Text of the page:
Contact time for the reaction will be determined by the other variables in the system as well as the nature of the material to be fluorinated and the extent of fluorination desired in the product. Although times of a few seconds to a day are not unusual for laboratory-scale experiments, commercial economics usually requires the contact time to be limited from a few seconds to thirty minutes, and especially from about thirty seconds to five minutes.
The pressure employed for the reaction is critical only to the extent that it influences the physical state of the reactants. The material which is to be fluorinated usually is vaporized, mixed with uranium hexafluoride vapor and then passed through a bed of the hot, solid, inorganic fluoride catalyst. Because of economic feasibility, the process normally is carried out at about atmospheric pressure, although subatmospheric or superatmospheric pressures may be used as long as the other operating conditions are met.
The feed ratio of uranium hexafluoride to the material being fluorinated, likewise, is not unduly critical provided at least stoichiometric quantities of fluorine atoms are available. For most fluorinations, molar feed ratios of 1/1 to 30/1 are satisfactory. It has been found, however, that when certain, solid, inorganic fluorides are used as catalysts, complexes thereof may be formed with the uranium hexafluoride. Sodium fluoride provides an example of. such a material. The quantity of fluorinating agent necessary is more realistically measured in terms of the ratio of the amount of fiuorinating agent consumed to the amount of organic raw material fed, the actual ratio selected being dependent upon the extent of fluorination desired, conversion and yield. As an example may be cited the fluorination of methane to trifluoromethane. To achieve complete conversion of methane to fluorinated products, it may be seen from the following table, all other conditions being maintained constant, that the ratio of uranium hexafluoride consumed to methane fed must be about 3.0.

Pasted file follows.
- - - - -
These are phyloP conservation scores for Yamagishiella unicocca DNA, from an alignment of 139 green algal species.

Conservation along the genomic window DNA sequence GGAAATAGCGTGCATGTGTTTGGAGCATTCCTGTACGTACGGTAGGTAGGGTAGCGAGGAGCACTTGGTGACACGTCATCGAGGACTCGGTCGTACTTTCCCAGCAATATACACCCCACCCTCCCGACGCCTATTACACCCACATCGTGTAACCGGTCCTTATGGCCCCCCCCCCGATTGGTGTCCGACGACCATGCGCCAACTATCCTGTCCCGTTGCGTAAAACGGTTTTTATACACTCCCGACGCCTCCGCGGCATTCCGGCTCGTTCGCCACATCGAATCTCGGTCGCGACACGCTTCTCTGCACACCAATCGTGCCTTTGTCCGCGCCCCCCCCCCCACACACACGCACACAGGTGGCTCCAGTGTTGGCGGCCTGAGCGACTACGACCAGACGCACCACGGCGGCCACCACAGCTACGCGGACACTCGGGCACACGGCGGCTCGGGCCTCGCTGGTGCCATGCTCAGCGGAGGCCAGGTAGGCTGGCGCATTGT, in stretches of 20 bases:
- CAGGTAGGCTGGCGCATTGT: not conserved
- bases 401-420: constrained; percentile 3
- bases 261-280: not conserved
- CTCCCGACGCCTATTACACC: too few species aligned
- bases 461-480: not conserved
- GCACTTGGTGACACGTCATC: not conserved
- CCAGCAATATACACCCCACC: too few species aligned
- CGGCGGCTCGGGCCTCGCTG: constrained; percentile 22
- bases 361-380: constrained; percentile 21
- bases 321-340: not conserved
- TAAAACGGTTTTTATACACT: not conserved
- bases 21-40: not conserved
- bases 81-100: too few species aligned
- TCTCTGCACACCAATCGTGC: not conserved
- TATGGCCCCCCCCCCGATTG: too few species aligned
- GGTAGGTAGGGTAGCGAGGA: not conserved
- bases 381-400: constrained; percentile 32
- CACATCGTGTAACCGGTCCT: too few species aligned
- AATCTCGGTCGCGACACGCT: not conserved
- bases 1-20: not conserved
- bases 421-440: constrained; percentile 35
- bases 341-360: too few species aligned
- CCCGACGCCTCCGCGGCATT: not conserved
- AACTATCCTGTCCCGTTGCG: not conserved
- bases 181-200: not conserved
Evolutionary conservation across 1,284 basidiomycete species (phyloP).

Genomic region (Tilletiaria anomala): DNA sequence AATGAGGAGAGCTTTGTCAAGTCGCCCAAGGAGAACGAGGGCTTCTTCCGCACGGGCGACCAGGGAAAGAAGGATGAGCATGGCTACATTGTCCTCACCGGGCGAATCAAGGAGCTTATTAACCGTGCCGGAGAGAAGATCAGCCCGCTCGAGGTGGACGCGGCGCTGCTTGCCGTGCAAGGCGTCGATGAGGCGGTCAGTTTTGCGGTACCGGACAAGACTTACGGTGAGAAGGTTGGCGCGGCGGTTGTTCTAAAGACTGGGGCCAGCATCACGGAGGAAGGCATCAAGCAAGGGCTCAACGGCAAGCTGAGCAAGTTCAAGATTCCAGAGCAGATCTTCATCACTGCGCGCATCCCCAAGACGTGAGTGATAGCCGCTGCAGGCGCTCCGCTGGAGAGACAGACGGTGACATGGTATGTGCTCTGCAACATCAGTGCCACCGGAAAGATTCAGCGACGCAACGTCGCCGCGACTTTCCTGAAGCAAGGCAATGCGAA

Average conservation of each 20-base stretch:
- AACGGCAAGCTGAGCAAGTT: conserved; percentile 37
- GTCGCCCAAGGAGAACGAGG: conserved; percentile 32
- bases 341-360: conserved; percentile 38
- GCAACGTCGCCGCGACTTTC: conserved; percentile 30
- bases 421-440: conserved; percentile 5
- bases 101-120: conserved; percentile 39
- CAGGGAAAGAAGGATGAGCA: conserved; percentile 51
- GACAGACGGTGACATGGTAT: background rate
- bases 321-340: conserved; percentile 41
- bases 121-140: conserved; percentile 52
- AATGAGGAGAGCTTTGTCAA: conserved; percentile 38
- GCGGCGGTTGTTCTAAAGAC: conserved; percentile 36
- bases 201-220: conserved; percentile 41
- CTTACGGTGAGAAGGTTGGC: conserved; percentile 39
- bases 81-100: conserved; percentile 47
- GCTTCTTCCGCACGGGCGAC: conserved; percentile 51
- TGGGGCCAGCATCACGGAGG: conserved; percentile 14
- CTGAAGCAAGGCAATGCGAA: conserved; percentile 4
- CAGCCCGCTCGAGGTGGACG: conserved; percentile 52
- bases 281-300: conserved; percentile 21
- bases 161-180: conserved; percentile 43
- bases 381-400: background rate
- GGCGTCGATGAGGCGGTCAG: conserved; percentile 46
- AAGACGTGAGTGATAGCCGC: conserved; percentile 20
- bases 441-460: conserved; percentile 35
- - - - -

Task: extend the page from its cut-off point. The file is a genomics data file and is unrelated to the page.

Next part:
FLUORINATION OF METHANE WITH URANIUM HEXAFLUORIDE Mole Percent Moles UFu Methane Consumed/Mole Conversion CH4 Fed FLUORINATION OF METHANE WITH URANIUM HEXAFLUORIDE Mole CH4- Moles UFO Gon- Free OHF; sumed/Mole in Product CH4 Fed,
It has been noted in the instant'fluorination of methane that the product contains in excess of 50 mole percent of the desirable trifluoro derivative, whereas the corresponding trichloro derivatives, prepared from methane by conventional chlorination techniques, comprises only 40-45 mole percent of the chlorinated product. It further has been observed that the ratio of desired trifluoro derivative to by-product tetrafiuoro derivative, under optimum conditions, is 3-4/1, Whereas the ratio of the corresponding chloro compounds obtained by conventional chlorination techniques is only 1.5/1. Based on the above a particularly preferred embodiment for the fluorination of methane by means of the present invention is achieved by maintaining a ratio of moles uranium hexafiuoride consumed to moles methane fed of 1.9-3.0, a ratio of uranium hexafluoride to methane in the feed mixture of 3/1 to 10/ 1, a methane conversion of 85-100 mole percent, a reaction temperature of BOO-400 C. and a contact time of 0.5-2.0 minutes.